Science Exploration

Science exploration option, typical course sequence

Course Sem. Cr. Hrs.
INTS-151
Integrated Science I
Consider how an organism moves through its environment: you may think about the biology of the organism, the physics behind moving appendages, the chemistry of muscle contractions, or mathematical models to describe the motion. Science is inherently integrated and interdisciplinary. This is the first semester interdisciplinary sciences course that highlights key, interdisciplinary topics that are taught in other courses, like biology, chemistry, physics, math, and statistics, and expands your working knowledge of the sciences. (Prerequisites: ASTP-660 or equivalent course. Co-requisites: PHYS-612 and ASTP-610 or equivalent courses.) Lecture 3 (Fall).
3
INTS-152
Integrated Science II
Look at the current problems facing humanity: health, pollution, climate change, clean energy to name a few. None of these problems will be solved by a single person with mastery of a single STEM discipline. Solutions to these problems will be discovered by teams of researchers (biologists, chemists, physicists, mathematicians, and imaging scientists) working together. Science is inherently integrated and interdisciplinary. This is the second semester interdisciplinary sciences course that presents elements of biology, chemistry, mathematics, statistics, and physics in a practical, integrated, application-based context. (Prerequisites: INTS-151 and INTS-155 or equivalent course. This class is restricted to SCIEXP-UND students. Co-requisites: INTS-156 or equivalent course.) Lecture 3 (Spring).
3
INTS-155
Integrated Science II Lab
This is a project-based lab course spanning multiple topics and disciplines as students develop basic laboratory skills. This is the corresponding lab course for the first semester interdisciplinary science course that presents biology, chemistry, mathematics and statistics, and physics using themes that are tightly integrated with the co-requisite lecture course. The lab sessions will provide experiences that reflect real-world approaches to science in the 21st century. (Prerequisites: This class is restricted to SCIEXP-UND students. Co-requisites: INTS-151 or equivalent course.) Lab 3 (Fall).
1
INTS-156
Integrated Science II Lab
Science is inherently integrated and interdisciplinary. This is the corresponding lab course for the first semester interdisciplinary science course that presents biology, chemistry, math, and physics using themes that are tightly integrated in the equivalent lecture courses. Students will work on projects that span multiple topics and disciplines as they develop basic laboratory skills. The lab sessions will provide experiences that reflect real-world approaches to science in the 21st century. (Prerequisites: INTS-151 and INTS-155 or equivalent course. This class is restricted to SCIEXP-UND students. Co-requisites: INTS-152 or equivalent course.) Lab 3 (Spring).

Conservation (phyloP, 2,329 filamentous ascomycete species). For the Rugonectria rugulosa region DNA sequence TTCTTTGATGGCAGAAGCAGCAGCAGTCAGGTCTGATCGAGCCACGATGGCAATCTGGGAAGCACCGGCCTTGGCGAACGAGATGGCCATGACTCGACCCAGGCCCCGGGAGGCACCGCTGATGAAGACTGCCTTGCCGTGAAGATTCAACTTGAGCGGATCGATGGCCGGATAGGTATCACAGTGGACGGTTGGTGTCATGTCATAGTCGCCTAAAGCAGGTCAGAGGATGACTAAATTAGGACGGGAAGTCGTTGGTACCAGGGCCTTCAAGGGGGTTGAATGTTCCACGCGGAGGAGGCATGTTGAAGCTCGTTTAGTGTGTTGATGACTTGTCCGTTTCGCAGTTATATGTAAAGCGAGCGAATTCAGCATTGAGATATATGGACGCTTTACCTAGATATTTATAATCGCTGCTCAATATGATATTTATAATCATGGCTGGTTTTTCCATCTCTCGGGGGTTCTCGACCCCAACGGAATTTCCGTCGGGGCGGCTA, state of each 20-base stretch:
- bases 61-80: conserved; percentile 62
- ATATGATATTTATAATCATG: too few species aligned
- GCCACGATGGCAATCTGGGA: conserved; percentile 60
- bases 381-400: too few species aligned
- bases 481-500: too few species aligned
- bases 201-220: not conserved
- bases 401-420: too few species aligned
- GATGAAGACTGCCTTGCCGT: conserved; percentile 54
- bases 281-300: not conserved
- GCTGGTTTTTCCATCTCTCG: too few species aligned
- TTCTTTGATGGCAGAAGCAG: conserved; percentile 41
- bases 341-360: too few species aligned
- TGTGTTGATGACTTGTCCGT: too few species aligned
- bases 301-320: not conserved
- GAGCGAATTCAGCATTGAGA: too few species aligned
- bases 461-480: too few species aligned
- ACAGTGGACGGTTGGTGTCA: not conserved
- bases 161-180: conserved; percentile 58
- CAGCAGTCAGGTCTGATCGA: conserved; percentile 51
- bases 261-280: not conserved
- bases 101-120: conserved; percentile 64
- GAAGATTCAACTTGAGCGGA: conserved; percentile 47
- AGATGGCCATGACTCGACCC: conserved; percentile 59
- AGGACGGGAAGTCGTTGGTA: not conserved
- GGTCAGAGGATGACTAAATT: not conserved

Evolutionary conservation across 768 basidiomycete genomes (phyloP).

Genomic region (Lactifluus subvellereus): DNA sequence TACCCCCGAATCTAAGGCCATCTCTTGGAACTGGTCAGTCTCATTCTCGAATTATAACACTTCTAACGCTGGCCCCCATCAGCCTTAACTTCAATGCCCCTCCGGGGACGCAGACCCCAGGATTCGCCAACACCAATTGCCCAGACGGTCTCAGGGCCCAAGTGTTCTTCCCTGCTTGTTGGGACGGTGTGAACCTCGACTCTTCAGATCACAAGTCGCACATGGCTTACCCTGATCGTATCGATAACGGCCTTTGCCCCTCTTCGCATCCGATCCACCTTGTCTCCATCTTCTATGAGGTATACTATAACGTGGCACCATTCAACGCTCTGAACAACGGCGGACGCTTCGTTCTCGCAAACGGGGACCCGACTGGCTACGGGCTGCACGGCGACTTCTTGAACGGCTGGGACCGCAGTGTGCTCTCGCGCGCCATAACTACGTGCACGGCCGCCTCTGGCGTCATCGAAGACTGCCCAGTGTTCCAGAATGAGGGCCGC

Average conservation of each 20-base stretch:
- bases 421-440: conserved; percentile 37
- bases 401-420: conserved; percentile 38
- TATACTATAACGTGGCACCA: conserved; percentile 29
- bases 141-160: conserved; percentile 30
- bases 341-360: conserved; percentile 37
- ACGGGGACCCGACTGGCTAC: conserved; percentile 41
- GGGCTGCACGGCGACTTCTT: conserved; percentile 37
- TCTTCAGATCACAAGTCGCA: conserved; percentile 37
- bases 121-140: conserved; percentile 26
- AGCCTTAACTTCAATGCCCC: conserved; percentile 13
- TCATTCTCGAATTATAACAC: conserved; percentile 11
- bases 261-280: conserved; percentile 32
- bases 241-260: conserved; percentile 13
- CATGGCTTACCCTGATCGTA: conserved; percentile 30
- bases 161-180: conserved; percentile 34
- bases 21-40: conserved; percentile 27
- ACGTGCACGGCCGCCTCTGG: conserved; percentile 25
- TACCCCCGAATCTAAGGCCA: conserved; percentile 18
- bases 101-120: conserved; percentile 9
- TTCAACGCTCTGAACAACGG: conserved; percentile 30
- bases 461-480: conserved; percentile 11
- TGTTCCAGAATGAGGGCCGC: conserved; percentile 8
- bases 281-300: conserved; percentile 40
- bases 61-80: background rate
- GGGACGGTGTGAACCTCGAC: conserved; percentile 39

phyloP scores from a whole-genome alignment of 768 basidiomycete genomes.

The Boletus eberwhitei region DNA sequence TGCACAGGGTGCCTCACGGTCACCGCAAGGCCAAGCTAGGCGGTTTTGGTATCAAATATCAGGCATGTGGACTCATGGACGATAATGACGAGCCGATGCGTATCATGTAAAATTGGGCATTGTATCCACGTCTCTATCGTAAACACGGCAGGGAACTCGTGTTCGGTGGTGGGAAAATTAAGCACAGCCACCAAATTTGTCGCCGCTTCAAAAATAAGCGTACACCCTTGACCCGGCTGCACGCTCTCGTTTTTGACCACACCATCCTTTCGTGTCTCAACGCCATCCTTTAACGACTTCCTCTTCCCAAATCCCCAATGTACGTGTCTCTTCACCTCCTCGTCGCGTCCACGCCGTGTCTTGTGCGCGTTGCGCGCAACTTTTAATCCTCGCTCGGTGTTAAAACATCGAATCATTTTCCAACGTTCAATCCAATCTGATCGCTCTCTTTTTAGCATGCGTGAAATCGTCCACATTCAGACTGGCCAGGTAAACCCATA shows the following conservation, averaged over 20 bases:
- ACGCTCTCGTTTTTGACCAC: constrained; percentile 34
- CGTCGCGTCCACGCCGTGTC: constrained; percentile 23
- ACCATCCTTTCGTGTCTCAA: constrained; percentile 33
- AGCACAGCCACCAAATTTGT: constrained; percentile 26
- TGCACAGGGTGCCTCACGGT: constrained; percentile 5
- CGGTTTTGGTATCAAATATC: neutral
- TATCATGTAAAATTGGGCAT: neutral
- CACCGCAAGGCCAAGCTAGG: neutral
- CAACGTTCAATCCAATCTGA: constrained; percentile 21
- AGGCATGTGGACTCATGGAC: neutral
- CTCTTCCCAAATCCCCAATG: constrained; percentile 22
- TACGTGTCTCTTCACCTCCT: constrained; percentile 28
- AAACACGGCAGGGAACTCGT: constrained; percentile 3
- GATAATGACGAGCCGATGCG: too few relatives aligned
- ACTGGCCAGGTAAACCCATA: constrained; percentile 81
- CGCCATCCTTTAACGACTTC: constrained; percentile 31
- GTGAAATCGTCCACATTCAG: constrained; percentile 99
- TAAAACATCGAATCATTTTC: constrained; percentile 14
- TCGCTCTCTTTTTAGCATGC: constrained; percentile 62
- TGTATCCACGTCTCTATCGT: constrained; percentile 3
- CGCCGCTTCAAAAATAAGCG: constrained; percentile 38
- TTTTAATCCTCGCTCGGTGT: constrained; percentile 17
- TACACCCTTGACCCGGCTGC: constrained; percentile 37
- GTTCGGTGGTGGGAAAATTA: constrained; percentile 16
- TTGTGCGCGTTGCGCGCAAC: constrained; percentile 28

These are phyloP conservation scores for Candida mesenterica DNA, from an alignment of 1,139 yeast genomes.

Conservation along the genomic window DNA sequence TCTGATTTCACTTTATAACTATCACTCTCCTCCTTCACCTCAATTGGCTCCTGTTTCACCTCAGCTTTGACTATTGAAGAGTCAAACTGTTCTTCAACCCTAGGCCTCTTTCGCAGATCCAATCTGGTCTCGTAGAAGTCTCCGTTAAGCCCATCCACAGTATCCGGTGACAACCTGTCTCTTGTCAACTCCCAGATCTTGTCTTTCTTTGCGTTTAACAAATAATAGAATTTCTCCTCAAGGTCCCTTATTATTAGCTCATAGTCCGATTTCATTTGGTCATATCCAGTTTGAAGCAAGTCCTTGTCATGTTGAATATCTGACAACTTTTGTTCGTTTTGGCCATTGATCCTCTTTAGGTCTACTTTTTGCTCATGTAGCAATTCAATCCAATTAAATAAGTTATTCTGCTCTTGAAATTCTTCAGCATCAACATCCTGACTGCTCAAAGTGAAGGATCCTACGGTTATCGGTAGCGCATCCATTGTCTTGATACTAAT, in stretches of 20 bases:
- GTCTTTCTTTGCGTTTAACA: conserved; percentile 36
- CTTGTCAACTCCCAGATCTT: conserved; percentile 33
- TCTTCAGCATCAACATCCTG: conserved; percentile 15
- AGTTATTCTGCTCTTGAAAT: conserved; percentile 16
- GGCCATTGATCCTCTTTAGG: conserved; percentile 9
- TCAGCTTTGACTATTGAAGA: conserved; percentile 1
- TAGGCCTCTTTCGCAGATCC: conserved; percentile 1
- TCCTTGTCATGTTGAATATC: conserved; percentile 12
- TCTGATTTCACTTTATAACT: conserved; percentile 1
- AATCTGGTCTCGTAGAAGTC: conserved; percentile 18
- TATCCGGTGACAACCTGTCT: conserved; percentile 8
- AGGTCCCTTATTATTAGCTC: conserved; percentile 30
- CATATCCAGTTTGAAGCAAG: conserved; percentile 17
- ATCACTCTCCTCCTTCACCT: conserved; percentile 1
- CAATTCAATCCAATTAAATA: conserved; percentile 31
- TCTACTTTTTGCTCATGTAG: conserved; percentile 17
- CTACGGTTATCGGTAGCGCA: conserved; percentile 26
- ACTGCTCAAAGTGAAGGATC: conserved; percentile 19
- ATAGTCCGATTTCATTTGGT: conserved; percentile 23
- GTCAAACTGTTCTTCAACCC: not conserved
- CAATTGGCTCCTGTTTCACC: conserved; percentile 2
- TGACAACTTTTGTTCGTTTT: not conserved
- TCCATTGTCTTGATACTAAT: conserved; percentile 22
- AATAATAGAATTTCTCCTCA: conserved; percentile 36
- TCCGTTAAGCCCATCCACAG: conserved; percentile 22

1
YOPS-010
RIT 365: RIT Connections
RIT 365 students participate in experiential learning opportunities designed to launch them into their career at RIT, support them in making multiple and varied connections across the university, and immerse them in processes of competency development. Students will plan for and reflect on their first-year experiences, receive feedback, and develop a personal plan for future action in order to develop foundational self-awareness and recognize broad-based professional competencies. Lecture 1 (Fall, Spring).
0
 
General Education - Mathematical Perspective A: Calculus Sequence
3
 
General Education - Mathematical Perspective B: Calculus Sequence
3
 
General Education- Natural Science Inquiry Perspective: Laboratory Sequence† 
4
 
General Education- Scientific Principles Perspective: Laboratory Sequence† 
4
 
General Education Curriculum*
3
UWRT-150
General Education - FYW: Writing Seminar
Writing Seminar is a three-credit course limited to 19 students per section. The course is designed to develop first-year students’ proficiency in analytical and rhetorical reading and writing, and critical thinking. Students will read, understand, and interpret a variety of non-fiction texts representing different cultural perspectives and/or academic disciplines. These texts are designed to challenge students intellectually and to stimulate their writing for a variety of contexts and purposes. Through inquiry-based assignment sequences, students will develop academic research and literacy practices that will be further strengthened throughout their academic careers. Particular attention will be given to the writing process, including an emphasis on teacher-student conferencing, critical self-assessment, class discussion, peer review, formal and informal writing, research, and revision. Small class size promotes frequent student-instructor and student-student interaction. The course also emphasizes the principles of intellectual property and academic integrity for both current academic and future professional writing. Lecture 3 (Fall, Spring, Summer).
3
Total Semester Credit Hours
28

Please see Wellness Education Requirement for more information. Students completing bachelor’s degrees are required to complete two different Wellness courses.

* Please see General Education Framework for more information.

† Students must choose one of the following laboratory sequences: General Biology I (BIOL-101), General Biology I Lab (BIOL-103), General Biology II (BIOL-102), and General Biology II Lab (BIOL-104); General and Analytical Chemistry I (CHMG-141), General and Analytical Chemistry I Lab (CHMG-145), General and Analytical Chemistry II (CHMG-142), and General and Analytical Chemistry II Lab (CHMG-146); or University Physics I (PHYS-121) and University Physics II (PHYS-122).